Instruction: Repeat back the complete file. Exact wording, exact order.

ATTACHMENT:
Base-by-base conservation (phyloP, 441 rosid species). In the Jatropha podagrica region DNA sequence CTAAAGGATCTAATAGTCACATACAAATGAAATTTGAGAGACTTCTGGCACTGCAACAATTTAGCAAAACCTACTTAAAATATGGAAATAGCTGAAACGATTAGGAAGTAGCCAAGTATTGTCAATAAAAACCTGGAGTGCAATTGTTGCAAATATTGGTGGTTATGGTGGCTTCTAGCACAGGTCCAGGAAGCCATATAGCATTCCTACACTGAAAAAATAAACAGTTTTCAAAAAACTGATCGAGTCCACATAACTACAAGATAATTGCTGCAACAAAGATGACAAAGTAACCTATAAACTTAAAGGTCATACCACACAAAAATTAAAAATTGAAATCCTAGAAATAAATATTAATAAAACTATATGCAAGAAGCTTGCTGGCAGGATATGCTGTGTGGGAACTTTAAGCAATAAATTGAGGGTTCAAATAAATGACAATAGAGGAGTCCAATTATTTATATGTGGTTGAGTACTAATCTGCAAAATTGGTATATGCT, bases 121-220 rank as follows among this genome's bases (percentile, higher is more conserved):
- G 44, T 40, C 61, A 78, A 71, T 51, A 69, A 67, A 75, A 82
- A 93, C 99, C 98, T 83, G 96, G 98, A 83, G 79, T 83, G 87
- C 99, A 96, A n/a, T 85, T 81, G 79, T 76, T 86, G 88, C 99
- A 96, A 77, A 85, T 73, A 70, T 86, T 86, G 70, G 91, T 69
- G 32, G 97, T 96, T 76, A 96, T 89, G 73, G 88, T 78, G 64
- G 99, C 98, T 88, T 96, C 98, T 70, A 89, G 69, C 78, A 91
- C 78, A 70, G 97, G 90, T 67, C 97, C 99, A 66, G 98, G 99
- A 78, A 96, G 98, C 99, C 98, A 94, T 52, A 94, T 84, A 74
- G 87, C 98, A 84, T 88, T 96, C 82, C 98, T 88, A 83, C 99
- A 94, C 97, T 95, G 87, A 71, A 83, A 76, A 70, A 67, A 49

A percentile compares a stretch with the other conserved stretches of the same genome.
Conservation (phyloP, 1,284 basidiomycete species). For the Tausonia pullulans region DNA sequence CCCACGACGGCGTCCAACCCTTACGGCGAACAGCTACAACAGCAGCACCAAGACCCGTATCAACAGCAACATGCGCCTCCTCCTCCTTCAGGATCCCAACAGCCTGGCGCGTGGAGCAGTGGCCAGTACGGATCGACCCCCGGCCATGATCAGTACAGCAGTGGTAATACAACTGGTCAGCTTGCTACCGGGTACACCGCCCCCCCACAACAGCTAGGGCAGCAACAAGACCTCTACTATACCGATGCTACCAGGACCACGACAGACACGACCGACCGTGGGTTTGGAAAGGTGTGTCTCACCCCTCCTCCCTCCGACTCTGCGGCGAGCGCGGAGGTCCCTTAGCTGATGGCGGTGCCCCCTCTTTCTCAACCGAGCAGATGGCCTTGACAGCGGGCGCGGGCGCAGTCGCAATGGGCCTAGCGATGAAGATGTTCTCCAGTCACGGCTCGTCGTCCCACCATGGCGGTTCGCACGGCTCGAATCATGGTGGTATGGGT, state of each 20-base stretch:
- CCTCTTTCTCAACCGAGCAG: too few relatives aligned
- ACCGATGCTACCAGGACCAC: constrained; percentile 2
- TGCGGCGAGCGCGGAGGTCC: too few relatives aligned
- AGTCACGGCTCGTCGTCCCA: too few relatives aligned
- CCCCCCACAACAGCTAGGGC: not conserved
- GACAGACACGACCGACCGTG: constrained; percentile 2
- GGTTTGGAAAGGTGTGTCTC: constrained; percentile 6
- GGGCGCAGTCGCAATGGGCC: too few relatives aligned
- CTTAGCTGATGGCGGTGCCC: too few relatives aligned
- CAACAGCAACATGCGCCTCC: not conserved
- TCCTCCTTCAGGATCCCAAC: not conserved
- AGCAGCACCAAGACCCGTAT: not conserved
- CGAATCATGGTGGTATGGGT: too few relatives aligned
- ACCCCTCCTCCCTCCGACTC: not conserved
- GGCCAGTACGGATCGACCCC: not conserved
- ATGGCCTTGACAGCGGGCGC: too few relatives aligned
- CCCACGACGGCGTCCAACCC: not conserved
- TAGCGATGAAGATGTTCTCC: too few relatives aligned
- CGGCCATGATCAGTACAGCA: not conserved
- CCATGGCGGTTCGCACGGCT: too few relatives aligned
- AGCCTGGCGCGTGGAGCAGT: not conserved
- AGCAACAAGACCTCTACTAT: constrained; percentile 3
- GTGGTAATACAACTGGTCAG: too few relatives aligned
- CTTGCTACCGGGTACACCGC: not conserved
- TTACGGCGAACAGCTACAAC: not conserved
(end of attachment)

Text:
Base-by-base conservation (phyloP, 441 rosid species). In the Jatropha podagrica region DNA sequence CTAAAGGATCTAATAGTCACATACAAATGAAATTTGAGAGACTTCTGGCACTGCAACAATTTAGCAAAACCTACTTAAAATATGGAAATAGCTGAAACGATTAGGAAGTAGCCAAGTATTGTCAATAAAAACCTGGAGTGCAATTGTTGCAAATATTGGTGGTTATGGTGGCTTCTAGCACAGGTCCAGGAAGCCATATAGCATTCCTACACTGAAAAAATAAACAGTTTTCAAAAAACTGATCGAGTCCACATAACTACAAGATAATTGCTGCAACAAAGATGACAAAGTAACCTATAAACTTAAAGGTCATACCACACAAAAATTAAAAATTGAAATCCTAGAAATAAATATTAATAAAACTATATGCAAGAAGCTTGCTGGCAGGATATGCTGTGTGGGAACTTTAAGCAATAAATTGAGGGTTCAAATAAATGACAATAGAGGAGTCCAATTATTTATATGTGGTTGAGTACTAATCTGCAAAATTGGTATATGCT, bases 121-220 rank as follows among this genome's bases (percentile, higher is more conserved):
- G 44, T 40, C 61, A 78, A 71, T 51, A 69, A 67, A 75, A 82
- A 93, C 99, C 98, T 83, G 96, G 98, A 83, G 79, T 83, G 87
- C 99, A 96, A n/a, T 85, T 81, G 79, T 76, T 86, G 88, C 99
- A 96, A 77, A 85, T 73, A 70, T 86, T 86, G 70, G 91, T 69
- G 32, G 97, T 96, T 76, A 96, T 89, G 73, G 88, T 78, G 64
- G 99, C 98, T 88, T 96, C 98, T 70, A 89, G 69, C 78, A 91
- C 78, A 70, G 97, G 90, T 67, C 97, C 99, A 66, G 98, G 99
- A 78, A 96, G 98, C 99, C 98, A 94, T 52, A 94, T 84, A 74
- G 87, C 98, A 84, T 88, T 96, C 82, C 98, T 88, A 83, C 99
- A 94, C 97, T 95, G 87, A 71, A 83, A 76, A 70, A 67, A 49

A percentile compares a stretch with the other conserved stretches of the same genome.
Conservation (phyloP, 1,284 basidiomycete species). For the Tausonia pullulans region DNA sequence CCCACGACGGCGTCCAACCCTTACGGCGAACAGCTACAACAGCAGCACCAAGACCCGTATCAACAGCAACATGCGCCTCCTCCTCCTTCAGGATCCCAACAGCCTGGCGCGTGGAGCAGTGGCCAGTACGGATCGACCCCCGGCCATGATCAGTACAGCAGTGGTAATACAACTGGTCAGCTTGCTACCGGGTACACCGCCCCCCCACAACAGCTAGGGCAGCAACAAGACCTCTACTATACCGATGCTACCAGGACCACGACAGACACGACCGACCGTGGGTTTGGAAAGGTGTGTCTCACCCCTCCTCCCTCCGACTCTGCGGCGAGCGCGGAGGTCCCTTAGCTGATGGCGGTGCCCCCTCTTTCTCAACCGAGCAGATGGCCTTGACAGCGGGCGCGGGCGCAGTCGCAATGGGCCTAGCGATGAAGATGTTCTCCAGTCACGGCTCGTCGTCCCACCATGGCGGTTCGCACGGCTCGAATCATGGTGGTATGGGT, state of each 20-base stretch:
- CCTCTTTCTCAACCGAGCAG: too few relatives aligned
- ACCGATGCTACCAGGACCAC: constrained; percentile 2
- TGCGGCGAGCGCGGAGGTCC: too few relatives aligned
- AGTCACGGCTCGTCGTCCCA: too few relatives aligned
- CCCCCCACAACAGCTAGGGC: not conserved
- GACAGACACGACCGACCGTG: constrained; percentile 2
- GGTTTGGAAAGGTGTGTCTC: constrained; percentile 6
- GGGCGCAGTCGCAATGGGCC: too few relatives aligned
- CTTAGCTGATGGCGGTGCCC: too few relatives aligned
- CAACAGCAACATGCGCCTCC: not conserved
- TCCTCCTTCAGGATCCCAAC: not conserved
- AGCAGCACCAAGACCCGTAT: not conserved
- CGAATCATGGTGGTATGGGT: too few relatives aligned
- ACCCCTCCTCCCTCCGACTC: not conserved
- GGCCAGTACGGATCGACCCC: not conserved
- ATGGCCTTGACAGCGGGCGC: too few relatives aligned
- CCCACGACGGCGTCCAACCC: not conserved
- TAGCGATGAAGATGTTCTCC: too few relatives aligned
- CGGCCATGATCAGTACAGCA: not conserved
- CCATGGCGGTTCGCACGGCT: too few relatives aligned
- AGCCTGGCGCGTGGAGCAGT: not conserved
- AGCAACAAGACCTCTACTAT: constrained; percentile 3
- GTGGTAATACAACTGGTCAG: too few relatives aligned
- CTTGCTACCGGGTACACCGC: not conserved
- TTACGGCGAACAGCTACAAC: not conserved